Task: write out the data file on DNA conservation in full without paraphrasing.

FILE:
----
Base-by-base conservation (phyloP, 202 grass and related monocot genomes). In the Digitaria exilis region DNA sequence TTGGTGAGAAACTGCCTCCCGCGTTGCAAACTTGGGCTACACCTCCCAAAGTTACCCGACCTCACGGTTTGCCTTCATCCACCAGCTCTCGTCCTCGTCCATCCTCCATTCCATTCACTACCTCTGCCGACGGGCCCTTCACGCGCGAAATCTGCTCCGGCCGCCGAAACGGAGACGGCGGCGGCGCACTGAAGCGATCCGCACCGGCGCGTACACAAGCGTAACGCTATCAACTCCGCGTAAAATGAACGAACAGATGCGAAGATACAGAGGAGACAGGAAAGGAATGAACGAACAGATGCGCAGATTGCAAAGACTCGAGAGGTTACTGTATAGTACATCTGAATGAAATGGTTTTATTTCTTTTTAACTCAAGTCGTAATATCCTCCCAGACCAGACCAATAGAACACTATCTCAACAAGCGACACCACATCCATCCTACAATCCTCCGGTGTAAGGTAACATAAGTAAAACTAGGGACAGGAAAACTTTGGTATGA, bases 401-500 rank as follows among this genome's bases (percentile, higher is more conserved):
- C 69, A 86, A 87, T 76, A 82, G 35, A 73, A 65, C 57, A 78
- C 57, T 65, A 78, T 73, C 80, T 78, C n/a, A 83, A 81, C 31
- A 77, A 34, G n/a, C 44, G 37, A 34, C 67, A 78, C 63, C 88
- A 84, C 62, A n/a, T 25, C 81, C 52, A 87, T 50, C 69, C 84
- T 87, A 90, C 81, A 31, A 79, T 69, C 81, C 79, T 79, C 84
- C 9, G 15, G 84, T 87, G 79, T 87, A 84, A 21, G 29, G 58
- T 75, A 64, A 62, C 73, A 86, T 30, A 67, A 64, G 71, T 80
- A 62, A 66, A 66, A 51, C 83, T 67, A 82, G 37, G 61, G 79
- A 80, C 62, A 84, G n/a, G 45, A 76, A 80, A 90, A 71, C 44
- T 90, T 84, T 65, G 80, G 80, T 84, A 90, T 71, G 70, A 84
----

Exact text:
Base-by-base conservation (phyloP, 202 grass and related monocot genomes). In the Digitaria exilis region DNA sequence TTGGTGAGAAACTGCCTCCCGCGTTGCAAACTTGGGCTACACCTCCCAAAGTTACCCGACCTCACGGTTTGCCTTCATCCACCAGCTCTCGTCCTCGTCCATCCTCCATTCCATTCACTACCTCTGCCGACGGGCCCTTCACGCGCGAAATCTGCTCCGGCCGCCGAAACGGAGACGGCGGCGGCGCACTGAAGCGATCCGCACCGGCGCGTACACAAGCGTAACGCTATCAACTCCGCGTAAAATGAACGAACAGATGCGAAGATACAGAGGAGACAGGAAAGGAATGAACGAACAGATGCGCAGATTGCAAAGACTCGAGAGGTTACTGTATAGTACATCTGAATGAAATGGTTTTATTTCTTTTTAACTCAAGTCGTAATATCCTCCCAGACCAGACCAATAGAACACTATCTCAACAAGCGACACCACATCCATCCTACAATCCTCCGGTGTAAGGTAACATAAGTAAAACTAGGGACAGGAAAACTTTGGTATGA, bases 401-500 rank as follows among this genome's bases (percentile, higher is more conserved):
- C 69, A 86, A 87, T 76, A 82, G 35, A 73, A 65, C 57, A 78
- C 57, T 65, A 78, T 73, C 80, T 78, C n/a, A 83, A 81, C 31
- A 77, A 34, G n/a, C 44, G 37, A 34, C 67, A 78, C 63, C 88
- A 84, C 62, A n/a, T 25, C 81, C 52, A 87, T 50, C 69, C 84
- T 87, A 90, C 81, A 31, A 79, T 69, C 81, C 79, T 79, C 84
- C 9, G 15, G 84, T 87, G 79, T 87, A 84, A 21, G 29, G 58
- T 75, A 64, A 62, C 73, A 86, T 30, A 67, A 64, G 71, T 80
- A 62, A 66, A 66, A 51, C 83, T 67, A 82, G 37, G 61, G 79
- A 80, C 62, A 84, G n/a, G 45, A 76, A 80, A 90, A 71, C 44
- T 90, T 84, T 65, G 80, G 80, T 84, A 90, T 71, G 70, A 84